China must not conduct a “black box” hearing against a Taiwan activist arrested on suspicion of subversion, but openly judge his case and disclose all the evidence, Taiwan’s ruling party said on Saturday. Activist Li Ming-che, a community college worker known for supporting human rights, went missing in China on March 19, straining already poor relations between China and Taiwan.
China’s official Xinhua news agency reported on Friday that China’s Taiwan Affairs Office said Li had been formally arrested by state security authorities in the southern province of Hunan on suspicion of subversion of state power.
“The Chinese authorities should disclose all the evidentiary information and openly hear the case with the attitude of a civilised state, rather than dealing with the case in a black box operation,” Taiwan’s independence-leaning Democratic Progressive Party (DPP) said in a statement.
China’s state-run Xinhua said that after being interrogated Li had confessed to engaging in activities to harm state security. It said “judicial authorities will handle the case in accordance with the law”.
Taiwan’s Mainland Affairs Office, which handles China affairs, has said it does not agree with the alleged charges against Li, describing them as vague and unconvincing. China’s judicial system must protect Li’s legal rights and Beijing should cooperate with Taiwan “via legitimate channels” to help Li’s family go to China to visit him and “avoid further worsening in cross-Strait relations,” the DPP said.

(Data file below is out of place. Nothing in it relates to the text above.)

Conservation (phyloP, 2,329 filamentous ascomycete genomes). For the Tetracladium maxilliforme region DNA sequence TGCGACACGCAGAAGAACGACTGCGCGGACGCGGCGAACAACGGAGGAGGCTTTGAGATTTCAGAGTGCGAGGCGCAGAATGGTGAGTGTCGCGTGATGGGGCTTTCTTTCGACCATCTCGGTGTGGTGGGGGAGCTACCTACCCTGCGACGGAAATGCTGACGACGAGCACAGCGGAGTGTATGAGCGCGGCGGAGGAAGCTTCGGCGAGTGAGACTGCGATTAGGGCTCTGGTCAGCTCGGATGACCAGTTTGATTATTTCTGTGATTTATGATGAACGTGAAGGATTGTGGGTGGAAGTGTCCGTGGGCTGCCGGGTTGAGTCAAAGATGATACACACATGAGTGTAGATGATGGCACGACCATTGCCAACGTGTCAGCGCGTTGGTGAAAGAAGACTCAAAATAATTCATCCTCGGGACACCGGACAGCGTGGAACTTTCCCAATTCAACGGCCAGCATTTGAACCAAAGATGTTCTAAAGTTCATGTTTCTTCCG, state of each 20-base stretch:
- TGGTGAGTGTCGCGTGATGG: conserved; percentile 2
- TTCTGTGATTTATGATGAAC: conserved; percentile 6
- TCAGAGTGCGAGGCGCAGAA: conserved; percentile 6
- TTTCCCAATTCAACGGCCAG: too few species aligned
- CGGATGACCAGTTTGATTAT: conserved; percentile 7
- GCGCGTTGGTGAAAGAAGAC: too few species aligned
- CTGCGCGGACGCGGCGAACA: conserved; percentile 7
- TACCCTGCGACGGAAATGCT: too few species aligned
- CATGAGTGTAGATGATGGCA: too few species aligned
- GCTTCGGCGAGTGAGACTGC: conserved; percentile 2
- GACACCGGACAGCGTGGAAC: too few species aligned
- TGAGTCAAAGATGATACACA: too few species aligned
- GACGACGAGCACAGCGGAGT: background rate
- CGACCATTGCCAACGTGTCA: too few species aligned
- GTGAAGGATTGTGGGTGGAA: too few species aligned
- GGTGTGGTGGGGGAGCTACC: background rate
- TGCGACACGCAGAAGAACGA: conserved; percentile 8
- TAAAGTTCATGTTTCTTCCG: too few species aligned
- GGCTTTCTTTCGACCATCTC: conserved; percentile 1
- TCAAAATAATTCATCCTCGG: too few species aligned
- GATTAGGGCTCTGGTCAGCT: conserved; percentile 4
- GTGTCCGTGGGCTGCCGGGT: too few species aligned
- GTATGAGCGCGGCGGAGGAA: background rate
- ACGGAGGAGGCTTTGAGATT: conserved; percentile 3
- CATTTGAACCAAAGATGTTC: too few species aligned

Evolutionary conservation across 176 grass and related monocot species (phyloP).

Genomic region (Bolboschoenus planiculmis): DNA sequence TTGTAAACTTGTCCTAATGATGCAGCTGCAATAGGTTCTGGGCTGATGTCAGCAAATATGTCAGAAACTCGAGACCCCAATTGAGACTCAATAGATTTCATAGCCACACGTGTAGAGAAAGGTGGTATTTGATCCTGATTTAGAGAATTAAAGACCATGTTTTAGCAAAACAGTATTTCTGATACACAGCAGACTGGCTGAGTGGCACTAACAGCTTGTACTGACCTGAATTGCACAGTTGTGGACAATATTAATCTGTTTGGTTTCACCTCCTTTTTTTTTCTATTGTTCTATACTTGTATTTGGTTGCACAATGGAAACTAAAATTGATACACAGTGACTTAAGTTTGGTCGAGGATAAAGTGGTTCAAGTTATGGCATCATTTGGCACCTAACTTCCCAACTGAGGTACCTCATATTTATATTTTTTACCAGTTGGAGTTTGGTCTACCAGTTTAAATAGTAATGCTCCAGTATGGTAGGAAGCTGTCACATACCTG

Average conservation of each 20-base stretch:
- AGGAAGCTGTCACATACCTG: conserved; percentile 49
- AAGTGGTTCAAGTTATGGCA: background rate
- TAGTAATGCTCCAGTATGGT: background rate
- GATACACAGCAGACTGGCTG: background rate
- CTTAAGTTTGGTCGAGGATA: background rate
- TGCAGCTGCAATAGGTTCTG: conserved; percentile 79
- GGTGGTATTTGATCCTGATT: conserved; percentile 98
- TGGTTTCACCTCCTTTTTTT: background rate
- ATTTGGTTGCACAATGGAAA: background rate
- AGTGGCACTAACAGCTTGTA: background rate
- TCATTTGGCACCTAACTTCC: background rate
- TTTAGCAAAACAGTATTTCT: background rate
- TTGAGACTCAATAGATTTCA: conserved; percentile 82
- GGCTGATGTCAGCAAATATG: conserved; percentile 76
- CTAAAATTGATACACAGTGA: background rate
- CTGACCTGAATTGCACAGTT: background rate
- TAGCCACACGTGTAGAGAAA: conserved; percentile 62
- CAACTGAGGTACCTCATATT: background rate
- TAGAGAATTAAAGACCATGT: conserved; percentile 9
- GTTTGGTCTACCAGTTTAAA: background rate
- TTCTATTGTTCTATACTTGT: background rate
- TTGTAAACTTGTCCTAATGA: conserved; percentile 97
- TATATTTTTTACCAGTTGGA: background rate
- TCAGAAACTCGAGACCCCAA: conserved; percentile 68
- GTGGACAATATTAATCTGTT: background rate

Li’s family and the Taiwan government have previously expressed frustration at not being told where Li was being held. His wife, Li Ching-yu, was barred from travelling to China last month, but this month went to Washington to appeal to the U.S. Congress for President Donald Trump to press Beijing to free activists and end torture. A group of non-governmental organisations in Taiwan, supporting Li’s wife, slammed China for its “big battle” approach against Li and said Beijing’s actions to date have seriously violated Li’s basic human rights.
Relations between China and Taiwan have cooled since Taiwan President Tsai Ing-wen took power last year, because she refuses to concede that the self-ruled island is part of China. China views Taiwan as a wayward province and has not ruled out the use of force to bring Taiwan under its control. Defeated Nationalist forces fled to Taiwan in 1949 after losing a civil war with the Communists.